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María Elena Walsh (1 February 1930 – 10 January 2011)

 

 

 

 

 

 

 

 

 

 

 

 

 

 

 

 

 

El 45

Te acordás hermana qué tiempos aquellos,
la vida nos daba la misma lección.
En la primavera del 45
tenias quince años lo mismo que yo.

Te acordás hermana de aquellos cadetes,
del primer bolero y el té en El Galeon
cuando los domingos la lluvia traía
la voz de Bing Crosby y un verso de amor.

Te acordás de la Plaza de Mayo
cuando «el que te dije» salía al balcón.
Tanto cambió todo que el sol de la infancia
de golpe y porrazo se nos alunó.

 

 

Te acordás hermana qué tiempos de seca
cuando un pobre peso daba un estirón
y al pagarnos toda una edad de rabonas  
valia más vida que un millón de hoy.

Te acordás hermana que desde muy lejos
un olor a espanto nos enloqueció:
era de Hiroshima donde tantas chicas
tenían quince años como vos y yo.

Te acordás que más tarde la vida
vino en tacos altos y nos separó.
Ya no compartimos el mismo tranvía,
sólo nos reúne la buena de Dios.

 

 

 

 

 

 

 

 

 

 

 

 

 

 

 

 

 

 

In Nineteen Forty-five

Do you remember, Dear, those far-off days,      
When we learned life’s lessons the same way ?
It was during the spring of nineteen forty-five
When you were just fifteen, and so was I.

Do you remember, Dear, the cadets?
The first bolero? And our tea at ‘El Galeon’?
Sunday when the rain contrived to bring us
The voice of Bing Crosby and a verse of love.

Do you remember the day at Plaza de Mayo
When “The one I told you of” came to the balcony?
So much was changed of our sunny childhood,
And suddenly it was graduation day.

Do you remember those hard-up times,                 
When one little peso could be stretched,
And pay us for an age of playing hooky?
Life then was worth more than a million todays.

Do you remember, Dear, from far away,
That distant scent that made us mad with fear?
Hiroshima was a place where many girls
Were fifteen years-old like you and me.

Do you remember how later on in life,
High heels came along to separate you and me?
Now we no longer take the same tram together –
Now life brings us both together only haphazardly.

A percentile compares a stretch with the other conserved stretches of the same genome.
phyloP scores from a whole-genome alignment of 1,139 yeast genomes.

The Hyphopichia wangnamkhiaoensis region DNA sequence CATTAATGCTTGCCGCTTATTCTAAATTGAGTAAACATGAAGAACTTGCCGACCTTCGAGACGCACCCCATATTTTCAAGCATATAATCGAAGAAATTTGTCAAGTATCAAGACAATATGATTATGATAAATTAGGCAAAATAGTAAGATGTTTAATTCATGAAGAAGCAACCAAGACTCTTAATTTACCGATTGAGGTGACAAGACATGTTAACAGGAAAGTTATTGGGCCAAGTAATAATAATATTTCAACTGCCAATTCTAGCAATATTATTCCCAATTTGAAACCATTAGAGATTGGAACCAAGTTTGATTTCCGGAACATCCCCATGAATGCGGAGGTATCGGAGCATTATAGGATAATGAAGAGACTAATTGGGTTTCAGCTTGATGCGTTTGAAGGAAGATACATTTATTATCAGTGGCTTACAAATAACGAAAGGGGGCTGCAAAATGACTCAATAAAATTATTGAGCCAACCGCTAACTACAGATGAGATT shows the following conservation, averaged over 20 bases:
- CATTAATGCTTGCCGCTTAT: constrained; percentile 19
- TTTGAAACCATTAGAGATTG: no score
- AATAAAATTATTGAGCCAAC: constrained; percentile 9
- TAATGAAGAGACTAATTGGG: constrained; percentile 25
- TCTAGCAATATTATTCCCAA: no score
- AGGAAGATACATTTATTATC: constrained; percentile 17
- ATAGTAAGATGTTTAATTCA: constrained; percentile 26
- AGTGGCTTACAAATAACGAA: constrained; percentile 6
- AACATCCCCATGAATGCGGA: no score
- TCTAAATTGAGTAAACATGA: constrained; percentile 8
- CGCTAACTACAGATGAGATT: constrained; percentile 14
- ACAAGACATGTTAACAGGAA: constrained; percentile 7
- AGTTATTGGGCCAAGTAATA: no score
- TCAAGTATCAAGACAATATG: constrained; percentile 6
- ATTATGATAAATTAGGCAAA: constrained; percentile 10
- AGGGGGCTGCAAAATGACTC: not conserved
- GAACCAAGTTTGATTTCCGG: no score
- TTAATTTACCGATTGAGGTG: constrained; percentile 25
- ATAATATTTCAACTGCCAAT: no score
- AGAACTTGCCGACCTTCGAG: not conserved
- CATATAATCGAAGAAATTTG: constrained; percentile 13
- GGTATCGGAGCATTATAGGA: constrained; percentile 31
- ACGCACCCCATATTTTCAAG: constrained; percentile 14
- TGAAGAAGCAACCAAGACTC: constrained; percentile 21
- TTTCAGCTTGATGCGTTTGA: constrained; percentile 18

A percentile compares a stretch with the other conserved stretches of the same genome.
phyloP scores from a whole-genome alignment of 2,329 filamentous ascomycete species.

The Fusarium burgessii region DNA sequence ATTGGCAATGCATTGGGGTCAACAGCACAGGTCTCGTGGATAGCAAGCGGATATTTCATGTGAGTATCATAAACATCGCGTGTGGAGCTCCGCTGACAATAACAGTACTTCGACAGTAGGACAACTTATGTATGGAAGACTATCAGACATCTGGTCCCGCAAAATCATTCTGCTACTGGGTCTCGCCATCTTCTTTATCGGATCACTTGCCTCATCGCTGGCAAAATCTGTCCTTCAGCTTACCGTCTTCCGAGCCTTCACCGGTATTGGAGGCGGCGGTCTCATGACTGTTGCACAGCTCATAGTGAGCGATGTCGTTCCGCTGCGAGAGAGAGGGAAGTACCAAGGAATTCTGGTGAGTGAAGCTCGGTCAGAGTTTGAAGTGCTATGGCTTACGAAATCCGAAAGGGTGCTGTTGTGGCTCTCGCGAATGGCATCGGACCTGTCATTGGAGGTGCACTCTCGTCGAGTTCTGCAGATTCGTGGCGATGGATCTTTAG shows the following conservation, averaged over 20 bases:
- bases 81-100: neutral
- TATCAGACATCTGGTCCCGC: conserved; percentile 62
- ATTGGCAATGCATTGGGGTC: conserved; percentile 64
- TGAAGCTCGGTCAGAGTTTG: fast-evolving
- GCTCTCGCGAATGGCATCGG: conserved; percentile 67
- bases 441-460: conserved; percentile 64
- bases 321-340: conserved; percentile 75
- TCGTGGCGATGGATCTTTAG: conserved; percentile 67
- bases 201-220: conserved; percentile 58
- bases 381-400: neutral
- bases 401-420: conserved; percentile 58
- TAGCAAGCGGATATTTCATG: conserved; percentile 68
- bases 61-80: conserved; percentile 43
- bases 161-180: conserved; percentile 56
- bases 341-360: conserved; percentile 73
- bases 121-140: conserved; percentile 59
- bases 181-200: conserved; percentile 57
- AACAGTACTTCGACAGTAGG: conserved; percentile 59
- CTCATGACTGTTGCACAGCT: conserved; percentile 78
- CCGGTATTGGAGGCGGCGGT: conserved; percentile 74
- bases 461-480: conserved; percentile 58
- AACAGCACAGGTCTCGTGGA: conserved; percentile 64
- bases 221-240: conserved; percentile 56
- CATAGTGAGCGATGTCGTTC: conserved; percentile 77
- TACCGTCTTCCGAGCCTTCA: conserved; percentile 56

Barco quieto

No te vayas, te lo pido,                                     
de esta casa nuestra donde hemos vivido.
Qué nostalgia te puedes llevar
si de la ventana no vemos el mar.
Y afuera llora la ciudad
tanta soledad.

Todo cansa, todo pasa,
y uno se arrepiente de estar en su casa,
y de pronto se asoma a un rincón
a mirar con lástima su corazón.
Y afuera llora la ciudad
tanta soledad.

No te vayas,
quédate.
que ya estamos de vuelta de todo
y esta casa es nuestro modo
de ser.

Tantas charlas, tanta vida,                      
tanto anochecer con olor a comida
son una eternidad familiar
que en un solo día no puede cambiar.
Y afuera llora la ciudad
tanta soledad.

Estos muros, estas puertas,
no son de mentiras, son el alma nuestra,
barco quieto, morada interior
que viviendo hicimos, igual que el amor.
Y afuera llora la ciudad
tanta soledad

 

 

 

 

 

 

 

 

 

 

 

 

Quiet Boat

Don’t go away, don’t leave, I beg of you,                           
from this our home, where we have lived.
What nostalgia you can bring about,
If from the window
We don’t look out at the sea –
And outside the city cries
So desolately.

Everything tires, everything passes,
So that one feels a pang to be at home,
And suddenly turns away to face a corner,
To gaze with pity at one’s heart,
And outside the city cries
So desolately.

 

 
So many talks, so much of life…                                       
There were so many evenings, with the scent of food,
For a familiar eternity…
That can’t be changed in a single day –
And outside the city cries
So desolately.

These very walls, these very doors,
They do not lie, they are our souls,
A silent boat, an inner abode,
Where we have lived, as love has lived –
And outside the city cries
So desolately.

Translation Dia Tsung.

 

 

 

 

 

 

 

 

 

 

 

 

 

María Elena Walsh was a Argentinian writer, who was known and loved for her books, poetry, drama and music.

These songs reveal her singing at its best, her  warm, mellow, expressive voice, revealing the depth of intensity and emotion of her lyrics. She was one of those rarities, someone who writes her own lyrics, composes her own music, and performs it as it was intended.

She was a very popular writer of children’s literature, but under the playful lyrics of her songs, ran a subversive message discernible to adults, which was critical and disparaging of the military dictatorship and excess of the government of Juan Perón.

Walsh was of mixed British, Irish and Spanish descent, and spent part of her life in  Paris, Spain, England and the U.S.
During her self-imposed exile in the ’50s, she and her girlfriend  at the time Leda Valladares made their living singing in clubs in Paris.

She returned to Argentina after the revolution which ousted Perón, and continued singing, composing, writing and performing. She  also made a film called “Let’s Play in the World” in partnership with Maria Herminia Avellaneda.

María Elena Walsh won many honors from her country for her art, and was loved and appreciated for being a voice that never fell silent as long as one was needed to speak out on behalf of her fellow-citizens. Argentinians  recognised and understood her message, even when it came to them under cover of ‘nonsense’ rhymes and children’s songs.

The last 31 years of her life were spent with her partner, photographer Sara Facio.  Walsh died of bone-cancer in January of 2011.

http://en.wikipedia.org/wiki/Mar%C3%ADa_Elena_Walsh

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